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Politics

Salvini Vows to Change EU Tax Rules as Aide Turns Fire on PM

Updated on
  • League leader wants limits changed to push his 15% flat tax
  • Adviser says Conte no longer impartial, too close to Five Star
Giancarlo Giorgetti

Giancarlo Giorgetti

Photographer: ALberto Pizzoli/AFP via Getty Images

Italian Deputy Premier Matteo Salvini vowed to change European Union rules in order to push through his promise of a 15% flat tax for everyone, as his top aide turned against Prime Minister Giuseppe Conte.

Salvini and his rightist League kicked off the week by opening fire on several fronts ahead of the European Parliament vote May 26, as tensions within the populist government escalated over immigration and other issues.

Italy's Deputy PM Matteo Salvini Campaigns Ahead Of EU Elections

Matteo Salvini during a League Party campaign rally in Milan on May 18.

Photographer: Francesca Volpi/Bloomberg

Salvini pledged at a pan-European rally of 12 nationalist parties in his hometown Milan on Saturday to push through the flat tax, a measure likely to raise concerns both in Brussels and among investors on how the government will draft the 2020 budget against the backdrop of a sluggish economy.

“The only way to create jobs is to reduce taxes, so we need to change some European rules and some limits imposed by Brussels,” Salvini told La7 television on Monday.

Changing deficit and debt caps would mean altering EU treaties, which in turn requires unanimity between member states and possibly referendums in some countries. Salvini has nonetheless continued to call those limits into question.

The deputy premier stayed on topic throughout the day on Monday, saying in a video interview on Facebook that tax cuts should initially be financed with a higher deficit, and that rules imposed by Europe are flawed.

Quarreling between the League and coalition partner the Five Star Movement, including over Salvini’s threat last week to challenge the EU limits, has spooked financial markets, widening the yield spread between Italian and German government bonds last week.

Now, Giancarlo Giorgetti, who’s also cabinet secretary, is adding fuel to the fire, voicing long-running frustration among League lieutenants about Five Star, which picked Conte a year ago.

“Conte is no longer impartial,” Giorgetti told newspaper La Stampa. The premier tries to act as a mediator between the League and Five Star but “when the clash becomes tough and he has to take a side, he goes for the stand of those who put him forward,” Giorgetti said. “The situation cannot last for ever.”

Questioning the premier’s neutrality "is not a serious allegation, it’s a very serious one," Conte said later Monday in comments to reporters. The premier also acknowledged that clashes between the two parties in the coalition are becoming increasingly heated.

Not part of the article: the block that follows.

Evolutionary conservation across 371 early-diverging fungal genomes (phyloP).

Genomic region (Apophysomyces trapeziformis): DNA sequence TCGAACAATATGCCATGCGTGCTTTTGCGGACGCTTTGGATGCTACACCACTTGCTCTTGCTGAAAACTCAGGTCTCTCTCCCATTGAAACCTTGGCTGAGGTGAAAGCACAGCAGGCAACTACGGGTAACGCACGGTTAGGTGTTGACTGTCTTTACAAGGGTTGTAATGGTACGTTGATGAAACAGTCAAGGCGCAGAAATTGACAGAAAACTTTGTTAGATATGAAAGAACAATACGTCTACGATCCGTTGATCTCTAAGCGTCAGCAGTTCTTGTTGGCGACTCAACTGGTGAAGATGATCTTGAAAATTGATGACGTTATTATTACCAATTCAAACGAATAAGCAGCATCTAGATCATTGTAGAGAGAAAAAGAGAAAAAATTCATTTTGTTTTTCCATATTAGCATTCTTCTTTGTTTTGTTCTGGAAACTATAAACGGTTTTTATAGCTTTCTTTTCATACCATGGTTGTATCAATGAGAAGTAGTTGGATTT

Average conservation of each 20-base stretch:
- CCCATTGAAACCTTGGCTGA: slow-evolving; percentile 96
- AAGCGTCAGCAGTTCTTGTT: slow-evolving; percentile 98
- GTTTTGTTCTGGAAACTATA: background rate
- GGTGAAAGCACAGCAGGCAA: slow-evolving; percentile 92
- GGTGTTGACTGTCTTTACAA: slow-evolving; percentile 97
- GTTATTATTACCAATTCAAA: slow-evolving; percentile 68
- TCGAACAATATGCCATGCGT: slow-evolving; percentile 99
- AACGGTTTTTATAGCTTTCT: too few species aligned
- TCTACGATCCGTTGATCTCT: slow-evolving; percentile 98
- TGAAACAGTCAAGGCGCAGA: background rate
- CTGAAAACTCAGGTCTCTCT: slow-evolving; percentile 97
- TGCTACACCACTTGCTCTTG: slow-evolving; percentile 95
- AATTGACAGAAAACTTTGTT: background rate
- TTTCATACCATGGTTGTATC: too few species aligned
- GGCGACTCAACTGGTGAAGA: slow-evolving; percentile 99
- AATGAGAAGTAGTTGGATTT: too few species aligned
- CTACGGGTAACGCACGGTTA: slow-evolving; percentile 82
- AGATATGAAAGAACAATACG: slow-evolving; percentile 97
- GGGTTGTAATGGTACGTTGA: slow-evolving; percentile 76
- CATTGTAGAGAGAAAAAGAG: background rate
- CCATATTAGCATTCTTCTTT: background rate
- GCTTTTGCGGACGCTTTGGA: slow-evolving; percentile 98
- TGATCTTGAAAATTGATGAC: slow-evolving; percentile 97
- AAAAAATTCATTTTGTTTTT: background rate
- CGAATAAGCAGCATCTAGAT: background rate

Conte, a former law professor, was plucked from obscurity by Salvini and fellow Deputy Premier Luigi Di Maio of Five Star last year. While never a Five Star member himself, Conte was loosely affiliated with the movement in the past and Di Maio once named him as a possible candidate to head the Public Administration Ministry.

Salvini backed Giorgetti’s remarks. “If everyone keeps their word and keeps their promises, we keep going for five years,” Salvini said in the La7 interview. “The problem is the ‘no’s’ on autonomy, the flat tax, unblocking construction projects.”

Unprecedented Tensions

Both Salvini and Di Maio have repeatedly insisted the government won’t collapse despite unprecedented tensions before the European elections. The partners have squabbled about everything from security and immigration to more powers for regions in the League’s northern stronghold.

Senior officials in both the League and Five Star have said the infighting is mainly due to the election campaign, although uncertainty remains on the coalition’s future.

Salvini, who has campaigned on an “Italy First” platform, also took a swipe at Chinese telecommunications giant Huawei Technologies Co. “China is surely not a democracy,” he said on La7, adding that “sensitive data, what there is on our phones, the medical data of Italians, of our current accounts, must be Italian.”

The impact of the Trump administration’s threats to choke Huawei reverberated across the global supply chain on Monday, hitting some of the biggest component-makers. Alphabet Inc.’s Google cut off the supply of hardware and some software services to Huawei, a person familiar with the matter said.

Salvini, who’s also interior minister and has insisted Italian ports remain closed to humanitarian ships carrying rescued migrants, protested on La7 Sunday night as he watched migrants disembark at a Sicilian port.

“Someone must have given the order,” Salvini said, as Five Star officials insisted no minister of that party had granted access to the ports. “That person has to account for his action.”

Salvini said he’ll propose giving his ministry powers over migrant vessels in territorial waters at a cabinet meeting he said will take place later Monday. Conte’s office said no time has been set for the meeting.

— With assistance by Nikos Chrysoloras, Dan Liefgreen, and Marco Bertacche

(Updates with Salvini on Facebook in sixth paragraph.)